Fruits generally have more sugar than vegetables, but they’re still an indispensable part of a balanced diet. Especially healthy options include plums (24 GI), grapefruits (25 GI), and peaches (28 GI).Also if you combine your serving of fruit with either a protein source or healthy fat, such as nuts, this will slow down its absorption.
There are lots of vegetables with low GI scores. To name just one, boiled carrots have a score of 33. However, some veggies are packed with carbs and have the GI scores to prove it. For example, mashed potatoes have a shockingly high score of 83 – higher than many types of bread. On the other hand, if you consume a small baked potato with skin, add some olive oil and grilled chicken, the postprandial glucose levels might be much different.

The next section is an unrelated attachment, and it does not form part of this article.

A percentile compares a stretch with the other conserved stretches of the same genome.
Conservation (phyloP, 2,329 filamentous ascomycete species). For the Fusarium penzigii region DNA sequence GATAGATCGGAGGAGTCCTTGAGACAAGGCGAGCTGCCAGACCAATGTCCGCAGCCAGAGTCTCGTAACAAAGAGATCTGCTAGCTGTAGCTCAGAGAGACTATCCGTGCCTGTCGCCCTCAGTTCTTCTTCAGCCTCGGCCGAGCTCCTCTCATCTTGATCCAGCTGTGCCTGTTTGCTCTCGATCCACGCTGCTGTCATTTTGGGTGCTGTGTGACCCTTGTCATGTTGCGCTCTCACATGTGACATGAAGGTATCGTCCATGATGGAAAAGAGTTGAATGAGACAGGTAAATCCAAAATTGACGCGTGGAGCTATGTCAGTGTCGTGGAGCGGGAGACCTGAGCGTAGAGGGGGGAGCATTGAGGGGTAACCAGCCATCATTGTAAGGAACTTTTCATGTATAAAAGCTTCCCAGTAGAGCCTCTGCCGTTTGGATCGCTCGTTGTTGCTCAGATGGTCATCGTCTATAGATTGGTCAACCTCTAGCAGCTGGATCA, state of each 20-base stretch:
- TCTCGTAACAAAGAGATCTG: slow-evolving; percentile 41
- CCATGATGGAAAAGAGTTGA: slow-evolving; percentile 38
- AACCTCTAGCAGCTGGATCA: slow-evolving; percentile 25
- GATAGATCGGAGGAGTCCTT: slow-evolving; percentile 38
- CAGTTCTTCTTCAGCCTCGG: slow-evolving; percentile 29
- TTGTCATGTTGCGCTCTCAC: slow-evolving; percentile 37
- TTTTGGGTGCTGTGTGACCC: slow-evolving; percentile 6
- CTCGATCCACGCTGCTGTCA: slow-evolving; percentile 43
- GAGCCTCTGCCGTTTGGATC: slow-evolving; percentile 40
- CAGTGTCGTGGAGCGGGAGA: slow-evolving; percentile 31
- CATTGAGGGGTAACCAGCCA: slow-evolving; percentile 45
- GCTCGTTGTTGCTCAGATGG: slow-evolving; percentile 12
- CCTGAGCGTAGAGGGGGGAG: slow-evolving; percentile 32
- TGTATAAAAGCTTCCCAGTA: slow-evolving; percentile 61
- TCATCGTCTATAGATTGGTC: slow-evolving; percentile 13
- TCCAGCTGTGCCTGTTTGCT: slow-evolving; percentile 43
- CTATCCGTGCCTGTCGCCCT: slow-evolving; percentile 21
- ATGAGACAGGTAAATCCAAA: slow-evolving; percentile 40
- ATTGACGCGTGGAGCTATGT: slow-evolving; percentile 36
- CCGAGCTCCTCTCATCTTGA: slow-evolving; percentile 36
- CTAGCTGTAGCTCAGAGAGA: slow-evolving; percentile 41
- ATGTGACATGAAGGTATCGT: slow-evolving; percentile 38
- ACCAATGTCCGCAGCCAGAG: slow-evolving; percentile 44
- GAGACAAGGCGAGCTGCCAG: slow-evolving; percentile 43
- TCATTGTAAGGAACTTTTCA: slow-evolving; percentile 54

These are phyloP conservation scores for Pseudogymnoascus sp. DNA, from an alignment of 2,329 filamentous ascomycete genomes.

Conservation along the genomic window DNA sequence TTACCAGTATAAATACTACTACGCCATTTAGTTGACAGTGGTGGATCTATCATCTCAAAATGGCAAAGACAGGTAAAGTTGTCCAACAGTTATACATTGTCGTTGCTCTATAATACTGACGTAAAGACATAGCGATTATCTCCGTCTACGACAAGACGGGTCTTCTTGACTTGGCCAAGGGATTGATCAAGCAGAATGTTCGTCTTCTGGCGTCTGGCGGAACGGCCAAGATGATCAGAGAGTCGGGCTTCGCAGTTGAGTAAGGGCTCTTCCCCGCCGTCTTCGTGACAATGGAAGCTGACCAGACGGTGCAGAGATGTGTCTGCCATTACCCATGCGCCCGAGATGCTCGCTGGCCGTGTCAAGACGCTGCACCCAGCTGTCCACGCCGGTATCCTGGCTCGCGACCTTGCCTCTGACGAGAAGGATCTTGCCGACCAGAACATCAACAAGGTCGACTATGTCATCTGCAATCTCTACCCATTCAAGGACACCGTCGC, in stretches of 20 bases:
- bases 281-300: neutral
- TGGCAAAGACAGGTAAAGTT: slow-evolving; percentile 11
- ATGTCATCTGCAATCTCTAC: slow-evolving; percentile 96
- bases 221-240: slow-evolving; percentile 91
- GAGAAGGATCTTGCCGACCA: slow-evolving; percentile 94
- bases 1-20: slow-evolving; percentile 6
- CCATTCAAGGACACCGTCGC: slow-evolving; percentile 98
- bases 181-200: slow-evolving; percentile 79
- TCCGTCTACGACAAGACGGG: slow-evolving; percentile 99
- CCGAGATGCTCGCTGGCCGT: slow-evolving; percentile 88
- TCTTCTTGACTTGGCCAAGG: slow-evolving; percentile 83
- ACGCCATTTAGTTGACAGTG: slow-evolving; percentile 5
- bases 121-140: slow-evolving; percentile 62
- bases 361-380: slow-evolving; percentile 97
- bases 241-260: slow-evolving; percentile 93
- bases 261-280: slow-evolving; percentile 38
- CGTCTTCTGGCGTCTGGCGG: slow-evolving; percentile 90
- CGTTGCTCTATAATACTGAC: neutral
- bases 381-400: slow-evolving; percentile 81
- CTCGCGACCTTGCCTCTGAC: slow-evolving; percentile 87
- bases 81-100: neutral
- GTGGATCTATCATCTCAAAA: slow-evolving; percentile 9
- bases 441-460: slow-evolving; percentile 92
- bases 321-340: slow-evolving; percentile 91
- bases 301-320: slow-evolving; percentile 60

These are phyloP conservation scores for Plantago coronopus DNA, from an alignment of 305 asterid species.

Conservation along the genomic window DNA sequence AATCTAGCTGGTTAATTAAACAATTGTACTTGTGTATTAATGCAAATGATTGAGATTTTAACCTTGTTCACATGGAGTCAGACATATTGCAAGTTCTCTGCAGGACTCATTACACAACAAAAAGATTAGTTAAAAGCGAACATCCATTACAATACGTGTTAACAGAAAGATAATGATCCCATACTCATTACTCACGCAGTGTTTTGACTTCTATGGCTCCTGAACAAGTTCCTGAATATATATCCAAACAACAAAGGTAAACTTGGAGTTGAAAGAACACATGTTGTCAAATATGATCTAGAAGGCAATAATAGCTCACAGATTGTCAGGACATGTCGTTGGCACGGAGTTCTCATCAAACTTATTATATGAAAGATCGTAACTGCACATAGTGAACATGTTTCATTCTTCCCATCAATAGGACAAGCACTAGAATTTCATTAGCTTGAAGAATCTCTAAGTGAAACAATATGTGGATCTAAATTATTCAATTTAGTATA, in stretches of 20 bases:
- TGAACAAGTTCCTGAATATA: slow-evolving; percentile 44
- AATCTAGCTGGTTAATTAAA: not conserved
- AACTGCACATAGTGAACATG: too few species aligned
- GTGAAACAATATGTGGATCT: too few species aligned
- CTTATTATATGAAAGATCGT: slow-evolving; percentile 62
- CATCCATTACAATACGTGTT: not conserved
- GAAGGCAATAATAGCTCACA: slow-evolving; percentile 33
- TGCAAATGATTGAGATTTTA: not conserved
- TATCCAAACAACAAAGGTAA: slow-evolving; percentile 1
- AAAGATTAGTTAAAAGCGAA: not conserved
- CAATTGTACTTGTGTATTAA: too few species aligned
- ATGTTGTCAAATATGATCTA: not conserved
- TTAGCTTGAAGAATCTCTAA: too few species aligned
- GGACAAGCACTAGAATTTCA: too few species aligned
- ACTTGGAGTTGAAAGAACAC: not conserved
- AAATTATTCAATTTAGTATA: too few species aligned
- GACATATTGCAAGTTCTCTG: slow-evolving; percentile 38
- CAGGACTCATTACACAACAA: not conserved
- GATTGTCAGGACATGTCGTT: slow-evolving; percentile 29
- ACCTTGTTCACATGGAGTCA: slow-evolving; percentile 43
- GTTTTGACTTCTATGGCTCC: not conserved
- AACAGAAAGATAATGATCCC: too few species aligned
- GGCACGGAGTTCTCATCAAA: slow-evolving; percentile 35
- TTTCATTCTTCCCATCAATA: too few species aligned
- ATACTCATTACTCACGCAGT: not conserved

As a rule of thumb, beans are a great way to get protein and nutrients without high GI scores. Peas, kidney beans, and chickpeas are all between 20 and 35 on this scale.
Nuts are a similarly nutritious plant-based protein source for people with diabetes. While they do contain some fats, the fats they deliver are unsaturated, which means they can help protect the heart and other organs.
Not all processed foods have high GI scores – lasagna has a score of just 28. But like any other type of food, eating in moderation and doing research beforehand is crucial. That’s doubly true regarding “junk food” like chips and sweets.
How can you check your blood sugar levels?
Today, standard glucose meters are still the most popular way to check blood sugar. Despite this, CGM systems have seen a steady rise in popularity. Either way, be sure to order these products (and related accessories) from a reliable source like US MED! We offer free priority shipping, automatic reorder reminders, and countless other benefits.
*Fingersticks may still be required for diabetes treatment decisions, or if your readings do not match symptoms or alarms.